First published in Tulay Fortnightly, Chinese-Filipino Digest 27, no. 6 (August 19-September 8, 2014): 11.
July was a very busy month for Kaisa Para Sa Kaunlaran’s Bangkabuhayan project volunteers, with several turnovers of boats and fishing gear to fisherfolk in barangays affected by Typhoon Yolanda (Haiyan) last November.
Further complications arose when the fiberglass boat factory in Bacolod City stopped production temporarily to accommodate sugar planting season. This resulted in a long waiting line of nongovernment organizations for the boats.
In lieu of boats, Kaisa decided to supply fisherfolk from three barangays of Balete, Aklan with marine plywood, regular lumber, marine epoxy and copper nails, and the boat engine. These will enable recipients to finish building their own boats.
The turnover of 24 boats for Batad, Iloilo was not without its problems. Kaisa volunteer Ganny Tan noted no preparations were done for the turnover ceremonies. He and Gilbert Valderrama, administrator of Philippine Red Cross-Iloilo Chapter, arrived at the Batad municipal office on July 3, the day of the turnover, with no idea whom to talk to.
The mayor, Pedro Alarcon, had texted Valderrama the night before that he was leaving for Manila for a medical checkup. The two went from department to department looking for their contact person.
It turned out the person dealing with all the logistics for this project was Cheryl Jelo, staff of the Bureau of Fisheries. But she was confused as well because the mayor did not tell her he was going to be away.
The boats were stored in a damaged gym, but Barangay Binon-an personnel needed further instructions for setting up the stage and sound system, providing tables and chairs and setting up a tarp for the roofless gym.
Since barangay personnel are beneficiaries as well, Tan advised them to organize themselves as a group and elect officers.
When the three arrived in Binon-an, the stage was prepared as per Tan’s instructions. The boats were there, but the engines were still in the barangay hall.
Jelo spent some time looking for the barangay chairman to advise him on how to arrange the boats for the turnover.
Fortunately, Kaisa’s reliable partners, Iloilo Citizen’s Action Group and Fire Brigade and Red Cross personnel, were there to help.
Kaisa volunteer Jonah Martin found many changes in the list of beneficiaries, so her morning was spent changing names in the Kasunduan to match the beneficiary list.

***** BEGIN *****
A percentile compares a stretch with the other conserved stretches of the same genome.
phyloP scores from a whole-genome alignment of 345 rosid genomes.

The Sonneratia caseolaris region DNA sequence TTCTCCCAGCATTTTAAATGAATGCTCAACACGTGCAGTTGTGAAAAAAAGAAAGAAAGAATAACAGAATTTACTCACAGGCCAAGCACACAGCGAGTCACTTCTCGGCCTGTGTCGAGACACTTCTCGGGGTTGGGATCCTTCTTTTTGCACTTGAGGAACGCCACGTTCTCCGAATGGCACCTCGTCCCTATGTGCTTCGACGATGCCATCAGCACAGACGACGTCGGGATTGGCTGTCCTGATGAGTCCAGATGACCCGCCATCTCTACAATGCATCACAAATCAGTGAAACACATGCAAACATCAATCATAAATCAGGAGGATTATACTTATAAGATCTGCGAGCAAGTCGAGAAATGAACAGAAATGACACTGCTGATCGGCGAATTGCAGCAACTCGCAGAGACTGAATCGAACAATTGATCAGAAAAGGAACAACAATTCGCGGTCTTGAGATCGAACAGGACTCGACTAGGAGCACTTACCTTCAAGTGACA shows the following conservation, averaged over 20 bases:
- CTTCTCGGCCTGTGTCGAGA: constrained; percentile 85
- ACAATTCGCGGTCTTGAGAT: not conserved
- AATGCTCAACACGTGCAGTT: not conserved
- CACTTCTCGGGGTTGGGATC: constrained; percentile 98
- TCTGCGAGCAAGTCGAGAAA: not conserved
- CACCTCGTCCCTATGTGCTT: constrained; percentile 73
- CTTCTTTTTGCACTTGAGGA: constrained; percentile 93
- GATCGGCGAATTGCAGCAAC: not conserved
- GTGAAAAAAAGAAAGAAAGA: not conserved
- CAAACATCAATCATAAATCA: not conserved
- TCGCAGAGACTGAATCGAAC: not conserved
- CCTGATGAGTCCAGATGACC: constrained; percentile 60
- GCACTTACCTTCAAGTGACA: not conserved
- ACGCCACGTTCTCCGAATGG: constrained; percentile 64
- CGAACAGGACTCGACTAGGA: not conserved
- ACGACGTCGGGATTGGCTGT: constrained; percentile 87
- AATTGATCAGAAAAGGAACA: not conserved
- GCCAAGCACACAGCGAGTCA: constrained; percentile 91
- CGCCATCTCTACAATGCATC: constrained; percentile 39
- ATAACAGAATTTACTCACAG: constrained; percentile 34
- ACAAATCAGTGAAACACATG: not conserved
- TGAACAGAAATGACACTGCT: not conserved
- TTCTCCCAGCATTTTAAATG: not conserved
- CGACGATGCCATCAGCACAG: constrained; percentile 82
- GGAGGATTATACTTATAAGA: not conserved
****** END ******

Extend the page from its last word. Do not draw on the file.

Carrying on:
Barangay officials said many beneficiaries backed out after learning that they have to commit to Kaisa’s pay-it-forward policy.
Kaisa is the only nongovernment organization that requires beneficiaries to put up a cooperative and devise a pay-it-forward scheme by coming up with their own plans for sustainability and to help their own communities.
In Ajuy, the fishermen-beneficiaries have decided to contribute a specific monetary amount that will go into a communal fund.
The money will fund minor boat repairs, and hopefully, in the future, generate livelihood opportunities for fishermen’s wives.
Before the program started, Tan gave the 24 beneficiaries a quick briefing on minor boat repair and gave contact persons and members in case of engine problems.
As part of Kaisa’s participatory consultations, he sat down with Elpidio Franco Jr., president of the newly-formed United Fisherfolks Association, to discuss their pay-it-forward scheme.
The beneficiaries plan to contribute P2 a day initially to the association. Its first project is to buy one Kenbo engine unit to serve as a spare.
Valderrama will help monitor this group’s progress and assist in their planning and implementation.
Things ran more smoothly at the turnover of boats on July 29 in Eastern Samar. Kaisa volunteer Anabel Chua-Lim prepared all the logistics beforehand with our Samar partner, Health Futures Foundation Inc. (HFI), headed by Dr. Jaime Z. Galvez Tan, former secretary of the Department of Health. The plan was to turnover everything in one day (see story on p. 12).
Lim almost backed out when she realized she would fly to Tacloban on a propeller plane, not a jet. Fortunately, Eden Cheng, another Kaisa volunteer, was on hand to offer encouragement. Anabel gritted her teeth, took the five steps needed to board, and they were off.
From Tacloban airport to Samar, the driver had only one special instruction: watch out for a girl waiting for the Kaisa team by the roadside.
Everyone laughed at the vague instructions and the mood lightened. The team did find the girl: Jealyn Valenzuela, an HFI staff.
The program at Barangay San Roque, Marabut, Eastern Samar started at 8:30 a.m. Mayor Percival Ortillo attended the event and local barangay head Rupert Ambil, who manufactured the boats intended for Samar, and barangay staff taught the fishermen how to install the engines and care for the boats.
The one-hour program started and finished on time. By 10:00 a.m., the team was at Lawaan to inspect the six boats intended for fishermen there, while one boat is destined for a fisherman of Balangiga.
Half an hour later, the team arrived at Giporlos to check out nine more boats.
A little before noon, the Kaisa-HFI team was at Quinapondan for the turnover of 19 boats. The mayor and vice mayor were on hand to welcome them. The program finished in one hour as well.
In Samar, everything went like clockwork. The program partner did most of the work on the ground: they organized the fisherfolk and discussed the pay-it-forward scheme beforehand. They also arranged the turnover ceremonies, and ensured that local government officials are also on board with the project.
It seemed the Bureau of Fisheries was more invested in the project. One beneficiary told Tan, “Akala namin wala na, kasi matagal na.”
These are the people who really need more help because their own officials are indifferent and absent from their lives. In such instances, Kaisa is happy to be present and of service.